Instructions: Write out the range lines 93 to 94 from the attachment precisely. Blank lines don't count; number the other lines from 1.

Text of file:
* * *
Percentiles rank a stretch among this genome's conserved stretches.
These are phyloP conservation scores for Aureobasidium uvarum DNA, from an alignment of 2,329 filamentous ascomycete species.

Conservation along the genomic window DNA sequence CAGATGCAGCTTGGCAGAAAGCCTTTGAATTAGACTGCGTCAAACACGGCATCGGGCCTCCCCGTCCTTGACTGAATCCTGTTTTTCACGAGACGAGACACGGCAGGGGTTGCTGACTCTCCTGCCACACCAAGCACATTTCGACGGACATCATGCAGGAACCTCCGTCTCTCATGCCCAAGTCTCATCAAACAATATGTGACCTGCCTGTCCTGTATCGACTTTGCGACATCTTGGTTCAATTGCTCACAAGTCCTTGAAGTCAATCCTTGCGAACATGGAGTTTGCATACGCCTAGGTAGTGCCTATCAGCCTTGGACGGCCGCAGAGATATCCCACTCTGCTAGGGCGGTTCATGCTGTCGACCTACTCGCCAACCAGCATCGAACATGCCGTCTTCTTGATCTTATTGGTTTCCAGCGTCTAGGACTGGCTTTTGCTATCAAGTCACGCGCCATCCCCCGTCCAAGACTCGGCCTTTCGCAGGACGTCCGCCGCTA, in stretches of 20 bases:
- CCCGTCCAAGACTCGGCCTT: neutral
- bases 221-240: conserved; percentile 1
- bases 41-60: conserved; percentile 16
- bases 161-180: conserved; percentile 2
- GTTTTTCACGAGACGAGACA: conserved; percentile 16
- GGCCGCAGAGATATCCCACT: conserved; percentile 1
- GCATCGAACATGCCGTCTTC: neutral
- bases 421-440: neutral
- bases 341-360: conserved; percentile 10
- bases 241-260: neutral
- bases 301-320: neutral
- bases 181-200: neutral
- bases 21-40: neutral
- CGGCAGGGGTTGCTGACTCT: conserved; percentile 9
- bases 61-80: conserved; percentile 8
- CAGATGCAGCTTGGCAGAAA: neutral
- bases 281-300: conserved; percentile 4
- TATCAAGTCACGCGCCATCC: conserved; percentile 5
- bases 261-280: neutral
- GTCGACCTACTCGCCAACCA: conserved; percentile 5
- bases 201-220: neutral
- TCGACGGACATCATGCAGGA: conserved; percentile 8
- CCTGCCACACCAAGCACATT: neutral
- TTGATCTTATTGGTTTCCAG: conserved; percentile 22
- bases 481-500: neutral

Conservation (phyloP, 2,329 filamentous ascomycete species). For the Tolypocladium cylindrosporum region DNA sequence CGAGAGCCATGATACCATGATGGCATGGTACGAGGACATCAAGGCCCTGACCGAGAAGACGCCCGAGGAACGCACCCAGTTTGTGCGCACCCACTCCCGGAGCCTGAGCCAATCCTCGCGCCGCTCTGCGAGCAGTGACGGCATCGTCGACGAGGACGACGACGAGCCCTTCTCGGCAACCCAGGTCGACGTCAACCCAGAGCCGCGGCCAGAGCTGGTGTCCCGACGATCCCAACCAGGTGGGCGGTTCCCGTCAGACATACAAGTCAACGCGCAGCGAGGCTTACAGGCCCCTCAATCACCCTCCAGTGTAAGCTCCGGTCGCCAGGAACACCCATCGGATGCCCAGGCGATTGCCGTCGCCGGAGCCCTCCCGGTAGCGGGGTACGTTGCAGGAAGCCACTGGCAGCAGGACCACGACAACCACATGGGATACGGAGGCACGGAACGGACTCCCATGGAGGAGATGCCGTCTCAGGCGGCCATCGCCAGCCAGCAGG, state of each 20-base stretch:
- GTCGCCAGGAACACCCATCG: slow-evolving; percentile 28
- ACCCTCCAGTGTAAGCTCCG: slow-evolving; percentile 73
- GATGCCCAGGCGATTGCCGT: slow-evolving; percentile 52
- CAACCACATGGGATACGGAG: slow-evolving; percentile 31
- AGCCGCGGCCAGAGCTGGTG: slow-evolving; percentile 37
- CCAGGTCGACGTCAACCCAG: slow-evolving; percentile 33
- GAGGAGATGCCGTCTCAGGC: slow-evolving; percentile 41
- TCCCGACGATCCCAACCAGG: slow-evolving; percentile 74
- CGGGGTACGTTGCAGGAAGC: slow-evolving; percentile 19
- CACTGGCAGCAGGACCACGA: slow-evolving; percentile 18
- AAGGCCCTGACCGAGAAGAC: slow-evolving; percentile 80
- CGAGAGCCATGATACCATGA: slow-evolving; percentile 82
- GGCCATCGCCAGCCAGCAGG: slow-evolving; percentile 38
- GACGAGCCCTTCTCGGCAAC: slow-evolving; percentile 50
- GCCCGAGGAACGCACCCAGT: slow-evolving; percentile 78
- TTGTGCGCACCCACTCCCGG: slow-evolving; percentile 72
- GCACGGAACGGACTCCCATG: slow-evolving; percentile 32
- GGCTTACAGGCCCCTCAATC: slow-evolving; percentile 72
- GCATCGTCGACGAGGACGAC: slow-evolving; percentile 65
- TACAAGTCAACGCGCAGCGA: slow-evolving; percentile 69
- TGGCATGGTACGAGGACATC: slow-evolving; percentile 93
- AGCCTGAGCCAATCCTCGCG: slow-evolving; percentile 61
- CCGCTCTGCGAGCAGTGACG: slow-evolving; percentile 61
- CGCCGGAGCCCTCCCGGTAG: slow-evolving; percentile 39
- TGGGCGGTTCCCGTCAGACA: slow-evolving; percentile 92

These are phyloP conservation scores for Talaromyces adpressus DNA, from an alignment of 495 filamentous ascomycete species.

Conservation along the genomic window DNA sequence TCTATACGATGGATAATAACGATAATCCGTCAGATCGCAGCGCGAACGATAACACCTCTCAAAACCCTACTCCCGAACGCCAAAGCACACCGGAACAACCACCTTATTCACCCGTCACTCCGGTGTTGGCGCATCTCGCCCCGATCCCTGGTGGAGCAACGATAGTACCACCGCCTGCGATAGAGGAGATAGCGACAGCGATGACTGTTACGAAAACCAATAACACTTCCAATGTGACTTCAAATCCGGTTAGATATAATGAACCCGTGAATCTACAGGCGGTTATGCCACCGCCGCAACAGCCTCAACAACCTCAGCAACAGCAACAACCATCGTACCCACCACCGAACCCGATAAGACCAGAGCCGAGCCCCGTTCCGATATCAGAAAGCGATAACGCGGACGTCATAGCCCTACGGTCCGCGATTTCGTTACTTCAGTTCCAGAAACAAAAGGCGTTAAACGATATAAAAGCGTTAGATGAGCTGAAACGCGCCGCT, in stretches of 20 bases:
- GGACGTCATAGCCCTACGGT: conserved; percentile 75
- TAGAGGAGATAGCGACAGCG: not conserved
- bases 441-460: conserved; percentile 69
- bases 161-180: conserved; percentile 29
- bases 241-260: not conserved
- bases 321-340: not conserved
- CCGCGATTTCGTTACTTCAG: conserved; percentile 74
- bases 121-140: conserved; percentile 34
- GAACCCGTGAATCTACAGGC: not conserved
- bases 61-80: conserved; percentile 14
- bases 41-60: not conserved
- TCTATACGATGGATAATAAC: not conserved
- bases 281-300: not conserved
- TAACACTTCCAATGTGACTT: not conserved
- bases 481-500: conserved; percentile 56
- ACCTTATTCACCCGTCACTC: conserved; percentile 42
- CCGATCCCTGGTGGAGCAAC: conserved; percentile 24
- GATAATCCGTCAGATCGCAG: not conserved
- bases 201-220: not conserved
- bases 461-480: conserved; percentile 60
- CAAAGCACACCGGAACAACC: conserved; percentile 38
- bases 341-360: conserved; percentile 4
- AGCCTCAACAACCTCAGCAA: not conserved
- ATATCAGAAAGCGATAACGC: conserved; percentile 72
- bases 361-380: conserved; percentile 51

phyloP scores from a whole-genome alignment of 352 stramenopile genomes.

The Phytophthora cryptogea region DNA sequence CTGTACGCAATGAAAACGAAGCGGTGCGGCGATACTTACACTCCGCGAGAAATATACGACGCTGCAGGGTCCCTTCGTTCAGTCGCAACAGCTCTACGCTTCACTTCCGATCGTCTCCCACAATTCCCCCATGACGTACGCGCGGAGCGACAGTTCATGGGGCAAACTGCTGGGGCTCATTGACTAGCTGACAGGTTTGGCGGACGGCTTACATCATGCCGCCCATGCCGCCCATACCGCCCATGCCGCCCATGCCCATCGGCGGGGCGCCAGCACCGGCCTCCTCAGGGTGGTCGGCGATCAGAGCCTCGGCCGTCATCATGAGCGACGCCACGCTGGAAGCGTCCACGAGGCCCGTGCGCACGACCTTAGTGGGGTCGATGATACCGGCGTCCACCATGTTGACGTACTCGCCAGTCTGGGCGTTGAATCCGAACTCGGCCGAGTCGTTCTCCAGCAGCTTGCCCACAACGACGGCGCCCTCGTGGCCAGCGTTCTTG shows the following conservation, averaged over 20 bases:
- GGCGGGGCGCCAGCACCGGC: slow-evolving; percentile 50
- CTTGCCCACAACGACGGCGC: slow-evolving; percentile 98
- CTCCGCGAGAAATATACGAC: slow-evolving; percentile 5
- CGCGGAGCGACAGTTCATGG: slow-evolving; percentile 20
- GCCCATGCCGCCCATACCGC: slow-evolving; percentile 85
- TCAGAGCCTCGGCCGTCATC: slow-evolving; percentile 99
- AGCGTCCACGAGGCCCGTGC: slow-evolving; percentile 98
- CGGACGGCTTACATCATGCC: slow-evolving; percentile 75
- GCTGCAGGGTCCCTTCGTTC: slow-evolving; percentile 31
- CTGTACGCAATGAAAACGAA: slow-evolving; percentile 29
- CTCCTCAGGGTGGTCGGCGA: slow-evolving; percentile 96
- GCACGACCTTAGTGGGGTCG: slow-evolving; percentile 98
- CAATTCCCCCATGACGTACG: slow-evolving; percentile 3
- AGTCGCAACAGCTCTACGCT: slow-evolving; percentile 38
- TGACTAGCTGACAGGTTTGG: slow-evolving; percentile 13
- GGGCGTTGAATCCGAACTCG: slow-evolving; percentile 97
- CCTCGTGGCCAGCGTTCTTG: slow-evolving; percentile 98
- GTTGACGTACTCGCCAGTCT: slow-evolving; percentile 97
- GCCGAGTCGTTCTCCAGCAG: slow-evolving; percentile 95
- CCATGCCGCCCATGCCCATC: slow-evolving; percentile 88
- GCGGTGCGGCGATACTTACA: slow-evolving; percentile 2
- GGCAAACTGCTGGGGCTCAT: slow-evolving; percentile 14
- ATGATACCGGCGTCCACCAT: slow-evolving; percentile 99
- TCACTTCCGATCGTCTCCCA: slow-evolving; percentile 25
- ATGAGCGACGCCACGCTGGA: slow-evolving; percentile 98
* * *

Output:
- CTGTACGCAATGAAAACGAA: slow-evolving; percentile 29
- CTCCTCAGGGTGGTCGGCGA: slow-evolving; percentile 96